Slower Growth and Andy Xie on Bailouts

Who Should Pay for Trusts that Go Bust?
While there are numerous trust companies, this industry could not have taken off without big banks entering the picture. In a few short years, the trust industry has risen from nothing to 10 trillion yuan in assets. The distribution power of big banks made this possible.

The banks became involved to increase income from fees. As their lending capacity became constrained by capital and sometimes government directive, they embraced trust products as the main off-balance-sheet vehicle to increase lending to their high-risk clients. These clients are usually willing to pay high fees. The banks could charge 4 to 8 percent commission on such products. When the products mature in, say, three years, they need to be rolled over. The banks could get 4 to 8 percent again.

Some trust companies are big and have distribution power. Most, I believe, are vehicles at the service of big banks. They charge a commission, too, though it is much smaller than the banks.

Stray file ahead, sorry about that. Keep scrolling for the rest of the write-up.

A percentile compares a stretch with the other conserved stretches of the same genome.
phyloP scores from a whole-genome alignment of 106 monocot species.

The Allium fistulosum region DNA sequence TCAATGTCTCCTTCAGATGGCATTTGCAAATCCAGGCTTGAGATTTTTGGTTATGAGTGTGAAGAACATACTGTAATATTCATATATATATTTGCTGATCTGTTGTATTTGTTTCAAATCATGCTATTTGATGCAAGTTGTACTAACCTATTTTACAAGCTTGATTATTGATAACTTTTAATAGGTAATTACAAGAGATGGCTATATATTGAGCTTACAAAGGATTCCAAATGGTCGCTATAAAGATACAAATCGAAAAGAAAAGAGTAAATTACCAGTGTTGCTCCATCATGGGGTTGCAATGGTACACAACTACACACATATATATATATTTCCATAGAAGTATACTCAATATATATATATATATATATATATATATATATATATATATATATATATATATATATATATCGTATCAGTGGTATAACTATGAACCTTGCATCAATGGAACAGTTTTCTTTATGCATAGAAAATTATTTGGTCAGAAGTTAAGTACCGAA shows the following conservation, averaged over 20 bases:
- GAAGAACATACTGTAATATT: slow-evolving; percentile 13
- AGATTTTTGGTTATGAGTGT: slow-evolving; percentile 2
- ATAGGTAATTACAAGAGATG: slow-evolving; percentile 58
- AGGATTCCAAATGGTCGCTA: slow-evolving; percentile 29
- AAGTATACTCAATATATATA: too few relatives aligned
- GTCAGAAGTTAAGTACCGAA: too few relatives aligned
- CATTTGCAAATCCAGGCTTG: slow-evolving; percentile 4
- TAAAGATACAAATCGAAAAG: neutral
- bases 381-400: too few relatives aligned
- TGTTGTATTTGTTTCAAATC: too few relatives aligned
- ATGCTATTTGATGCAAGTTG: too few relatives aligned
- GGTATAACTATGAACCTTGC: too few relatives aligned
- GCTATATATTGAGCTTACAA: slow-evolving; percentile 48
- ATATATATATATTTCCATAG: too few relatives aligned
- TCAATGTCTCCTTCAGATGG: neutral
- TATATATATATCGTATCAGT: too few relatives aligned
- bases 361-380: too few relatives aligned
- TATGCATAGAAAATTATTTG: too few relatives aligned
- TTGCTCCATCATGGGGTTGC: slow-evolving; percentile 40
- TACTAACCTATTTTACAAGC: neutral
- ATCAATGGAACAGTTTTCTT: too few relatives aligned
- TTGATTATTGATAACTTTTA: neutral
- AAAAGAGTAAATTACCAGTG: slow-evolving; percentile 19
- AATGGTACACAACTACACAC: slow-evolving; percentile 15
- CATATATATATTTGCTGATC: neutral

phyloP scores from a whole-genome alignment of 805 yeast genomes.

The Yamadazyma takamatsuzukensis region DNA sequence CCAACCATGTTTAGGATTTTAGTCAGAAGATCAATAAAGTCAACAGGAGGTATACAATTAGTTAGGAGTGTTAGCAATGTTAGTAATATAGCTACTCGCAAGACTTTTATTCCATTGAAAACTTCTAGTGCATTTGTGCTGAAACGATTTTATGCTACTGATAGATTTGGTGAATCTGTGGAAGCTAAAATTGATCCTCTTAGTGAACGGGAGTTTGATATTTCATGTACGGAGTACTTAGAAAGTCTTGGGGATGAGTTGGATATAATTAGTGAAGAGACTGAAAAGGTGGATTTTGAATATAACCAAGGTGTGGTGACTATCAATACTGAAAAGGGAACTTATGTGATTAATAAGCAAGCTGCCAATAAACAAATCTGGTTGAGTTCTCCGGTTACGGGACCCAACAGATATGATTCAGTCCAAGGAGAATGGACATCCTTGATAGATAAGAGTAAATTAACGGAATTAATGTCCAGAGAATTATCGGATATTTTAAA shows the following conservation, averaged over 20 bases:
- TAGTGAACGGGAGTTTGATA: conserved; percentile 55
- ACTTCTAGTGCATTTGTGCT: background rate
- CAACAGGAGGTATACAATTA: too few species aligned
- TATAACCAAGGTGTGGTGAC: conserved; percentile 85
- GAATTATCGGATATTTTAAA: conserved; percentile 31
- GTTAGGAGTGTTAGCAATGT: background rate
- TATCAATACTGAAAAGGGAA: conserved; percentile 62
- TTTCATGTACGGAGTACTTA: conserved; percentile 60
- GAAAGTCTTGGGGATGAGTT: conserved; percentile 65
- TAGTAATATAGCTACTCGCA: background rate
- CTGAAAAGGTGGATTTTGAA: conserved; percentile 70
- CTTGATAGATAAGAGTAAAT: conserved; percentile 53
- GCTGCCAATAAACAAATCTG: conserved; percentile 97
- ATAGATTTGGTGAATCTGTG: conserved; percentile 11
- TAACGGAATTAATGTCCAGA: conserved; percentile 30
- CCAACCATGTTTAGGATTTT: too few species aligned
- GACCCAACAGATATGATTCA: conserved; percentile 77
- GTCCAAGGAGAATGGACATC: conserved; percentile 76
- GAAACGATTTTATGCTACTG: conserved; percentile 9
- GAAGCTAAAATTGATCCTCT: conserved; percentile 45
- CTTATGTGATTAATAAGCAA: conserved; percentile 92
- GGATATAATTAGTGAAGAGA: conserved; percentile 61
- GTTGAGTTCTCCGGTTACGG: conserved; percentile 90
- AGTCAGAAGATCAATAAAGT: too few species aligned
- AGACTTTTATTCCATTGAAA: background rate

The adverse selection problem begins with who is willing to pay such high fees and high interest rates at the same time. Let's say the interest rate is 10 percent. The product is for three years. The commissions for banks and trust companies total 10 percent. The borrower gets 90 percent of the loan amount for a 30 percent interest payment over three years. Few businesses in China earn such a high return. The trust loan borrowers, mainly mining companies and property developers, often have greenfield projects. Their future depends greatly on the macro environment. The borrowers essentially gamble with other people's money.
As I wrote previously, the real story isn't some huge collapse, rather it is an issue of a trend shift. It only takes a small change to tip tje balance at when there are large imbalances and businesses are operating on very thin margins. Therefore things may seem to blow over, but in reality a major change is underway. Conversely, I've been expecting this shift for going on three years......but the global environment is worse today than it was in 2011 when Chinese real estate looked like it would crack.

Speaking of changing trends: Many Local Gov'ts Aim for Lower GDP Growth This Year
Last year officials in 24 places aimed for double-digit expansion, but only 14 have set such lofty targets for 2014

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